Best Of :: Shopping & Services
We're sticklers about bedtime for the most part, but once in a while we are more than happy to bust up a bedtime routine in favor of busting a move. Local party doyenne Alicia Duncan provides the venue for kids to break out and get down about twice a month at the venerable It'll Do Club, and while the dancers are teeny-tiny, the good times are in no way diminished. One recent Friday, the lighted dance floor was packed with toddlers and preteens, decked out in strobe-lit jewelry and hopped up on food from Easy Sliders (one of Disco Kids' frequent food truck vendors). The music was loud enough to facilitate some serious grooves, but not so loud that the pediatrician's gonna kill your buzz, and those kids were jammin'. And the parents weren't exactly wallflowers — the full bar is available and the DJ occasionally inspired some parental booty-shaking with well-placed Prince or B-52's tracks. For upcoming Disco Kids events, which are $5 each for kids and free for parents, see their official Facebook page.
Your friend with the good hair gets it done at Dear Clark. This friendly, full service salon has a variety of stylists, all of whom are willing to help you find a new look, whether it's ombre, balayage or neon pink. Plus, they'll serve you a mimosa while they tame your mane. Whether you know what shade of red you want or you just broke up with your boyfriend, they'll leave you looking good. The only downside is the valet parking, but hey, this is Dallas, and at least it's free.
Forget a savings account. Treat yo' self. This Los Angeles transplant in the Joule Hotel offers nothing but the best. You deserve that $75 shirt. It's made from bamboo and the ultra chic shop girl says it never smells bad. Oh, and toss in that $65 candle. Sure, they're the cheapest things in the shop, but you'll feel so luxurious when you walk through downtown Dallas after spoiling yourself. If you're really looking to break the bank, put together a full outfit from brands like Cheap Monday, Deer Dana and Creatures of Comfort, but maybe get advice from the shop girl before you pull the trigger on those culottes.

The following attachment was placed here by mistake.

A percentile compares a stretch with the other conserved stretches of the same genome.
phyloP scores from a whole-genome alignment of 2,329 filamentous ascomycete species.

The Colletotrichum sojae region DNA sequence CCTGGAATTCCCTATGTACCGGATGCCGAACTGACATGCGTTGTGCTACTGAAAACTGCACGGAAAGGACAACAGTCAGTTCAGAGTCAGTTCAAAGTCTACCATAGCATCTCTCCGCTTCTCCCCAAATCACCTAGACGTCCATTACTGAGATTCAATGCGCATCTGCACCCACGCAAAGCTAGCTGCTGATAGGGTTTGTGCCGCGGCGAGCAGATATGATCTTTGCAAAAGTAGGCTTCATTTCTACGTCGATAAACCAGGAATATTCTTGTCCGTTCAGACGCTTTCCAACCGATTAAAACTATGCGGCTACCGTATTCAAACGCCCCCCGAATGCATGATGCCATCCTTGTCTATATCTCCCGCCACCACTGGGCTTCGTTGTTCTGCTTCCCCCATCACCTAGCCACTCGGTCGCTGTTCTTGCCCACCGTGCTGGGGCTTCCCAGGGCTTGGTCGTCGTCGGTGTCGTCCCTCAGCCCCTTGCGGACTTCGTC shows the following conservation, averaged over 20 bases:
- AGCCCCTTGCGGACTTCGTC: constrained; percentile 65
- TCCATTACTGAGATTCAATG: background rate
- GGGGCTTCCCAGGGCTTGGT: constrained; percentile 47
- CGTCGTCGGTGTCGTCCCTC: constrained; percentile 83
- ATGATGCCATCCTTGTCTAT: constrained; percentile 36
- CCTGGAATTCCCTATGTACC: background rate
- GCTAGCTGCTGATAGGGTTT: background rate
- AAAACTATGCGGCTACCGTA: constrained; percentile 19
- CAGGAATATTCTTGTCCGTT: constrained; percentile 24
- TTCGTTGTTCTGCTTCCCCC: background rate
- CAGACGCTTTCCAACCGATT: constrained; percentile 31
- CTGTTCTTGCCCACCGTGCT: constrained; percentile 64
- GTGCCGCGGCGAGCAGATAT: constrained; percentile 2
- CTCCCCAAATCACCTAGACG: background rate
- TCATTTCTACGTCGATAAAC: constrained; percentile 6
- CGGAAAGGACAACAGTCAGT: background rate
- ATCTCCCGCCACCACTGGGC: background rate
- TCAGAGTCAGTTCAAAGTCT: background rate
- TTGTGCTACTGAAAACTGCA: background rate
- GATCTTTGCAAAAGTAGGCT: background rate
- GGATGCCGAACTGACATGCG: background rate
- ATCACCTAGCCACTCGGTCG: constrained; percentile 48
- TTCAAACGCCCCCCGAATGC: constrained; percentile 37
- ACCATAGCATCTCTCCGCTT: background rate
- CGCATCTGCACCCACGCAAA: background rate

In March 2014, Lake Highlands got a kick in its vintage game. Where a weary Dollar General once stood, excitement was building with every bronze figurine, Lucite lamp or Eames-era chair positioned in the booths of Top Drawer Antiques and Mid Mod Shop. What was once a 7,500-square-foot store offering rows and rows — or hours and hours — of treasure hunting has in the past year expanded in the neighboring space for what's now about 13,000 square feet of accessory heaven. (There's 7,000 square feet more to come as the store expands again after the start of 2017.) Western art, bar sets, vintage ashtrays, light fixtures, Pyrex, classic toys. Top Drawer's larger pieces (full Danish modern dining sets, pristine couches, dressers) are exquisite, but there's just so much fun to be had poking around for the lamps, the art and the small items that are, like the name says, top drawer. The best part, however, is the staff, who clearly adore what they do and what they sell. Reed Sutton, owner and matriarch, runs the place with daughter Corey Sutton on the daily, and if it's busy, their husbands are there too. It's a labor of love to manage approximately 70 vendor booths at any given time, but there's a lot of laughter behind that counter. With stock constantly turning but wonderfully curated, the Suttons have given Dallas a great way to shop down memory lane.
Warby Parker has every style of glasses and sunglasses you could imagine. That isn't the best part. They'll let you try out up to five sets of frames at home for no charge. That also isn't the best part. The best part of Warby Parker is the price. Their stylish, durable frames are all available for a flat $95, single vision lenses included. For anyone who's suffered through paying $300 or more for "discount" glasses, Warby Parker and its try-before-you-buy Dallas showroom is a godsend.
Owner Jason Cohen, a partner in Curiosities antique store, takes his eccentric eye out into in the garden for this new store and finds predictably unpredictable treasures — an antique wheelbarrow right out of Peter Rabbit, tin chicken fountains that spit, a twig rocker, a bell jar in which a perfectly bleached bird skeleton flutters above a mossy nest and a variety of quirky wind-driven ornaments and gewgaws. A visit here may change your whole vision of what a garden can be.